7 The material for the base, are selected on the bases of its ability to,, or at body temperature. The material for the base, are selected on the bases of its ability to soften, melt, or dissolve at body temperature. Finished suppositories are manufactured in a variety of shapes and sizes to best suit the treatment requirements (nature of the active ingredients, site of administration. Finished suppositories are manufactured in a variety of shapes and sizes to best suit the treatment requirements (nature of the active ingredients, site of administration. Suppositories are available in Suppositories are available in a range of physical forms a range of physical forms (molded or compressed, foil or plastic wrapped, or gelatin encapsulated. 7

8 Rectal administration & Applications For local Systemic drug delivery. 8

9 Drugs administered by rectal route Local Effect Astringents. Anti-septics. Local anaesthetics. Vasoconstrictors. Anti-inflammatory. Soothing agents. Protective agents. laxatives Systemic Effect Analgesic & antipyretic. Anti-inflammatory. Anti-asthmatic. Anti-convulsant. Anti-emetic. Nausea Narcotic analgesia (Oxymorphone HCL) 9

10 Advantages Reduce hepatic first-pass elimination Reduce hepatic first-pass elimination Enhance drug bioavailability. Enhance drug bioavailability. Alcoholic and aqueous solution can be rapidly absorbed, and this is used to considerable advantage, for example, to administer diazepam in the treatment of acute convulsive attacks. Alcoholic and aqueous solution can be rapidly absorbed, and this is used to considerable advantage, for example, to administer diazepam in the treatment of acute convulsive attacks. 10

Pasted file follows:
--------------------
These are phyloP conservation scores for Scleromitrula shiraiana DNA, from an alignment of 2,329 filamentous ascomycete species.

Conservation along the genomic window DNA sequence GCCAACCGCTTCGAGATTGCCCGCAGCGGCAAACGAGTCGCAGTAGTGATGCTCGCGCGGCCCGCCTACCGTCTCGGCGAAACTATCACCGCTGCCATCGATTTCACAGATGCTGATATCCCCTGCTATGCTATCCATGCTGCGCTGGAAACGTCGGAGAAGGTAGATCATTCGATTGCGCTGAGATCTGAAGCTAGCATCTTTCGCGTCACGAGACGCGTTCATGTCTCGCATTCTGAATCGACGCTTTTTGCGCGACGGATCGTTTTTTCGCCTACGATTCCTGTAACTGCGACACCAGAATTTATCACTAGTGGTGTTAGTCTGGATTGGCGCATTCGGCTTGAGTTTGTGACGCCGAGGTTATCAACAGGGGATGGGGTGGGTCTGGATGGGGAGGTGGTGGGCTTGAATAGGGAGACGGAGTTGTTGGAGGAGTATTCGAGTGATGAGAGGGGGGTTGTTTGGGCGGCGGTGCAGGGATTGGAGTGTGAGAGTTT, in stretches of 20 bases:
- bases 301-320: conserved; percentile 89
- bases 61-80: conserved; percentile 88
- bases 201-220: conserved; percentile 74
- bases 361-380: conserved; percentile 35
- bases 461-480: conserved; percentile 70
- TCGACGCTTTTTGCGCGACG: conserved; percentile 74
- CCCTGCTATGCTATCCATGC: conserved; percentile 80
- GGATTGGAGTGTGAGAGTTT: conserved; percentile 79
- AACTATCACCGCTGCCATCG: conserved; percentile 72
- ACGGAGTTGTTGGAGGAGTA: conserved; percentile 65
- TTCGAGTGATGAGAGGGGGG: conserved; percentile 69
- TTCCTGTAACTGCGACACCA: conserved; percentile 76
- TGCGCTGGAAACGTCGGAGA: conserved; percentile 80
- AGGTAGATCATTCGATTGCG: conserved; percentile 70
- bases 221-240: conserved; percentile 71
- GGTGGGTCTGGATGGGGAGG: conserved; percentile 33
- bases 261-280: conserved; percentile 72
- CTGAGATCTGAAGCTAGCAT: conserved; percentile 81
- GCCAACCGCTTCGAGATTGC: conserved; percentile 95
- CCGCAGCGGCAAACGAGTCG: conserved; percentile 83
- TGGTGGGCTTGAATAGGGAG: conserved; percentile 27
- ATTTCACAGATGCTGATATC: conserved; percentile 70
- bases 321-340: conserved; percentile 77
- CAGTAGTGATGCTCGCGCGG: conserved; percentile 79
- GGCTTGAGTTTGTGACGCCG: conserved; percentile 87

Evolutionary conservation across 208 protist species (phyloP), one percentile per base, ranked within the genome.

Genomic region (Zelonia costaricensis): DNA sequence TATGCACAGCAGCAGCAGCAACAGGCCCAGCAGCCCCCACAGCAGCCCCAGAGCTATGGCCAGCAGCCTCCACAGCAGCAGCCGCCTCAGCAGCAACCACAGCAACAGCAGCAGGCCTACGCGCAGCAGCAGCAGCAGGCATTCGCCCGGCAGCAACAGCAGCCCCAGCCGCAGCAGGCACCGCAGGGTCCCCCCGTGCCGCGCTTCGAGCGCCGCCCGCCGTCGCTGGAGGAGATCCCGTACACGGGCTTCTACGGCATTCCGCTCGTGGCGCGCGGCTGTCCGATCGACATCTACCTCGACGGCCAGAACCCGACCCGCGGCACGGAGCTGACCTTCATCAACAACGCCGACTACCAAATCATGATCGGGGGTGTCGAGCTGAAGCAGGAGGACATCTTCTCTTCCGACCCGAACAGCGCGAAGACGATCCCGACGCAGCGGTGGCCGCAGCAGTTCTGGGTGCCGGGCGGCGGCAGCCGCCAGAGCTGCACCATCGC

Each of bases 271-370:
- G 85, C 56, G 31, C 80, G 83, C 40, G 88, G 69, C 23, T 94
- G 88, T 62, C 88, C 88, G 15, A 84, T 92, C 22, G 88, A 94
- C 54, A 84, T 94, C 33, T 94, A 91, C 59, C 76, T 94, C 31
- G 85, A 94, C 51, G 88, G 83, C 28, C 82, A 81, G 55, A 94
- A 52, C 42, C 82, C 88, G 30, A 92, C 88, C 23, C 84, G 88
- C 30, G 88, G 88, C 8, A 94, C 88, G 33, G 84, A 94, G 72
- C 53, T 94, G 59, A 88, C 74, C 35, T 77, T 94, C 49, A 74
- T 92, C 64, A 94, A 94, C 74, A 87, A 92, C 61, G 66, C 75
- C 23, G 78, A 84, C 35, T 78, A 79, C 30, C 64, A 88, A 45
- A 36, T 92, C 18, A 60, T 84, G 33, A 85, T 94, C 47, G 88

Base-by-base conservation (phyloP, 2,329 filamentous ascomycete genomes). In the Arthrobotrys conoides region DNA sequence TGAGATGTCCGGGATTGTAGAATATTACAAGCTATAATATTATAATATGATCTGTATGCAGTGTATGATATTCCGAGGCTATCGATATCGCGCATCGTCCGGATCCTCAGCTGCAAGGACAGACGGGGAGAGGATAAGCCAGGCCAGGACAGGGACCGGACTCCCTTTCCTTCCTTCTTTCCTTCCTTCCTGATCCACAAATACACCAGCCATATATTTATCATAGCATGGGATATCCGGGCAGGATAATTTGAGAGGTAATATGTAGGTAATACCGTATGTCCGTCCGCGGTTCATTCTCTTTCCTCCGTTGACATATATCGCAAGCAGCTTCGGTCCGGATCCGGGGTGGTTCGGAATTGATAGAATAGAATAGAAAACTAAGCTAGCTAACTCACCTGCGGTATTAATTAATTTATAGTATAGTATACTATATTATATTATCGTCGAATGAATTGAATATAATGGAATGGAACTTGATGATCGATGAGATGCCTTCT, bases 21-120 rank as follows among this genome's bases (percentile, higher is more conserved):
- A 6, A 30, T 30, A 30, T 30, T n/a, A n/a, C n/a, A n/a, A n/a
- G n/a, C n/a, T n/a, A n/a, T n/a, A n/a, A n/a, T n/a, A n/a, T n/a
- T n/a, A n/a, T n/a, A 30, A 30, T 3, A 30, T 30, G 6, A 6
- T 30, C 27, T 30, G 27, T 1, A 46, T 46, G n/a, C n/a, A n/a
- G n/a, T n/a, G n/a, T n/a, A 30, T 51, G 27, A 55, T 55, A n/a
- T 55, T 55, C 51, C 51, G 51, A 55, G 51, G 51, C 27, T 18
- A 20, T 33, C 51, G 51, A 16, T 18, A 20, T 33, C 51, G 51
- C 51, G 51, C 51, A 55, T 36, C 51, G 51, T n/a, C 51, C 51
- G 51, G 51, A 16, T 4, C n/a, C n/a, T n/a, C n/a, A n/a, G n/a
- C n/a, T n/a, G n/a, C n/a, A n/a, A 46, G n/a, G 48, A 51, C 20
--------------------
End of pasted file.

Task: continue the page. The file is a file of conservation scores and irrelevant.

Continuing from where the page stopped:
11 Comparison with Oral Delivery Many studies have attempted to compare the oral dosage form with the rectal administration. Many studies have attempted to compare the oral dosage form with the rectal administration. The results are inadequate, because of the different parameter used to make the studies, the experiment conditions and choice of excipient. The results are inadequate, because of the different parameter used to make the studies, the experiment conditions and choice of excipient. Certain active ingredients are just not well suited for suppository dosage. Certain active ingredients are just not well suited for suppository dosage. 11